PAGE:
To do this, Impossible Foods is using what's known as a gas chromatography mass spectrometry system. This heats a sample of beef, releasing aromas that bind to a piece of fiber. The machine then isolates and identifies the individual compounds responsible for those aromas. “So we will now have kind of a fingerprint of every single aroma that is in beef,” says Celeste Holz-Schietinger, principal scientist at Impossible Foods. “Then we can say, How close is the Impossible Burger? Where can we make improvements and iterate to identify how to make each of those particular flavor compounds?”
This sort of deconstruction is common in food science, a way to understand exactly how different compounds produce different flavors and aromas. "In theory, if you knew everything that was there in the right proportions, you could recreate from the chemicals themselves that specific flavor or fragrance," says Staci Simonich, a chemist at Oregon State University.
Then there’s the problem of texture. Nothing feels quite like ground beef. So Impossible Foods isolates individual proteins in the meat. “Then as we identify what those particular protein properties are, we go and look at plants for plant proteins that have those same properties,” says Holz-Schietinger. Plant proteins tend to taste more bitter, so Impossible Foods has to develop proteins with a cleaner taste.
What they’ve landed on in the current iteration is a surprising mix. Ingredients include wheat protein, to give the burger that firmness and chew. And potato protein, which allows the burger to hold water and transition from a softer state to a more solid state during cooking. For fat, Impossible Foods uses coconut with the flavor sucked out. And then of course you need the leghemoglobin for heme, which drives home the flavor of “meat.”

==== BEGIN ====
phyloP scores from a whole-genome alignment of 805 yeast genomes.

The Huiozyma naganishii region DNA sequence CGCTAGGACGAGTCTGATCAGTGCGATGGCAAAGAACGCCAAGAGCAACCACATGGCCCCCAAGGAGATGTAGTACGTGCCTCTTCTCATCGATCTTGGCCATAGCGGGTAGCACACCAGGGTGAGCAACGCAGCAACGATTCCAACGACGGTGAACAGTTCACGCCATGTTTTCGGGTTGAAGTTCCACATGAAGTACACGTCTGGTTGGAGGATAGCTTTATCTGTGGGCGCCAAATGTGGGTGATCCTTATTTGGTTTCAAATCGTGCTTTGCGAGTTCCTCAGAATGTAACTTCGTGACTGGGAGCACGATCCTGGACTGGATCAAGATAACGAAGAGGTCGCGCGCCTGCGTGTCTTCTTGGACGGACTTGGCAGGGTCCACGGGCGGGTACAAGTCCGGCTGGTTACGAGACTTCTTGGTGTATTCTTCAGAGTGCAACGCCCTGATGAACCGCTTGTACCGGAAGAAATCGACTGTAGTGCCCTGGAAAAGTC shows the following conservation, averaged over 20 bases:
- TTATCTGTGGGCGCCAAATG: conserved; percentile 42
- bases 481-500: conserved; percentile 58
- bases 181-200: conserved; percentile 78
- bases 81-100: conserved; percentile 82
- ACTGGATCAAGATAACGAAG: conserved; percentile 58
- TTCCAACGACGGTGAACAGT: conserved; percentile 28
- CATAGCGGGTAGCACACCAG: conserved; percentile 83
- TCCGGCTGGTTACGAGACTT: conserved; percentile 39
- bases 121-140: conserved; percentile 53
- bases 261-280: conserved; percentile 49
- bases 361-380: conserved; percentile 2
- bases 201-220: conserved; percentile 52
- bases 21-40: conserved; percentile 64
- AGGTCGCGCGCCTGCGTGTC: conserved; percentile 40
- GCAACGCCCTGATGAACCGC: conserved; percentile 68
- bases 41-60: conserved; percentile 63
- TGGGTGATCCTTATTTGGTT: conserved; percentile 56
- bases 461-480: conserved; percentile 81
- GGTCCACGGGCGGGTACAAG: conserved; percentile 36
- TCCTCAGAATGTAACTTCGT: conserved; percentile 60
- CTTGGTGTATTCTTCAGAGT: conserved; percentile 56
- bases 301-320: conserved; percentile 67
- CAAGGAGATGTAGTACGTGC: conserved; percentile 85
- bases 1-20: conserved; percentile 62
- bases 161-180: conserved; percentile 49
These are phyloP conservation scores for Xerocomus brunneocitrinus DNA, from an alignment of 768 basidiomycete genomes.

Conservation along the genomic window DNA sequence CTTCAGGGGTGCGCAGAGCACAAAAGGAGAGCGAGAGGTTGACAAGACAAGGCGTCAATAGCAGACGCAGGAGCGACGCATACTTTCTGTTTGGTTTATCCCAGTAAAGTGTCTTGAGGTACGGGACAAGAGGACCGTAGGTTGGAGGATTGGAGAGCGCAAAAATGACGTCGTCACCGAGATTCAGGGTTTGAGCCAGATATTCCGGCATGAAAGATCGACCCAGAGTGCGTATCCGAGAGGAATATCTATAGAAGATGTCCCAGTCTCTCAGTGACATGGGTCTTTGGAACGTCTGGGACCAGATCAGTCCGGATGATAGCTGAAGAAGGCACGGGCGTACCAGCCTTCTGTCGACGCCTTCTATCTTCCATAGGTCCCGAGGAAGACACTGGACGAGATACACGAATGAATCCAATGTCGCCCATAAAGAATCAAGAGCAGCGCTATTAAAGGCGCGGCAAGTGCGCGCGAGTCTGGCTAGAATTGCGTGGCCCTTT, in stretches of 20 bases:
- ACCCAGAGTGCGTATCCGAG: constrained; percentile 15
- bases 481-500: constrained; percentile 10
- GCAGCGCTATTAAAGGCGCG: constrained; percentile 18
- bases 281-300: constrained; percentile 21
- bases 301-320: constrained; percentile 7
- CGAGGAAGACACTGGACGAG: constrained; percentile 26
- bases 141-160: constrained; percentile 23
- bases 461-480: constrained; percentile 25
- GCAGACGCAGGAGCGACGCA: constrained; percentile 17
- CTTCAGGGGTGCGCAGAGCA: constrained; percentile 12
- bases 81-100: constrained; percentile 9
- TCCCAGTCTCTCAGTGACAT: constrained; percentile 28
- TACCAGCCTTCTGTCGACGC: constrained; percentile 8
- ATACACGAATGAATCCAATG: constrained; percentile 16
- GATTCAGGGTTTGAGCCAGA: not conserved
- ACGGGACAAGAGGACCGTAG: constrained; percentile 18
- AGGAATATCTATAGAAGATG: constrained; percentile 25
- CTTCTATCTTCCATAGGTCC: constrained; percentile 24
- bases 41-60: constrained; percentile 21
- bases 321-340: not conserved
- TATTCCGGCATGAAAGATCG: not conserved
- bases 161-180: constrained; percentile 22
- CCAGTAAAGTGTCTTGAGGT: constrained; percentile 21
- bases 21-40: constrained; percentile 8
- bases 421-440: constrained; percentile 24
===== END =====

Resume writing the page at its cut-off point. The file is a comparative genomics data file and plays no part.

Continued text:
For something that so accurately mimics the taste and look and feel and smell of meat (and trust us, it does), the Impossible Burger is actually not all that complex. “Earlier iterations were much more complex because we didn't fully understand it,” says Holz-Schietinger (experiments with cucumber and the famously smelly durian fruit didn't ... pan out, nor did trying to replicate the different connective tissues of a cow). “Now we understand which each component drives each sensory experience.”
At the moment, the Impossible Burger is only available in select restaurants, though Impossible Foods just opened a plant with the idea of increasing production from 300,000 pounds a month to a million. But as they focus on expansion, some critics are raising questions about the burger of tomorrow.
Government, Meet the Future. The Future, Government
In 2014, Impossible Foods filed what’s known as a GRAS notice, or “generally recognized as safe,” with the FDA. In it, the company listed the reasons it considered soy leghemoglobin safe for humans to consume. Leghemoglobin, they argued, is chemically similar to other globins considered safe, so it should carry the same confidence with consumers. Food companies aren’t required to tell the FDA when they’re introducing new ingredients, and filing this sort of self GRAS determination is not mandatory, but Impossible Foods says it did so in the name of transparency.
“Leghemoglobin is structurally similar to proteins that we consume all the time,” says Impossible Foods’ chief science officer David Lipman. "But we did the toxicity studies anyway and they showed that that was safe.” They compared the protein to known allergens, for instance, and found no matches. The company also got the OK from a panel of experts, including food scientist Michael Pariza at the University of Wisconsin, Madison.
But the company didn't get the blessing it was looking for from the FDA. As detailed in documents FOIA'ed by environmental groups and published by The New York Times in August, the FDA questioned the company’s conclusions. “FDA believes that the arguments presented, individually and collectively, do not establish the safety of SLH [soy leghemoglobin] for consumption, nor do they point to a general recognition of safety…,” the FDA wrote in a memo. That is not to say the FDA concluded leghemoglobin to be unsafe, just that it had questions.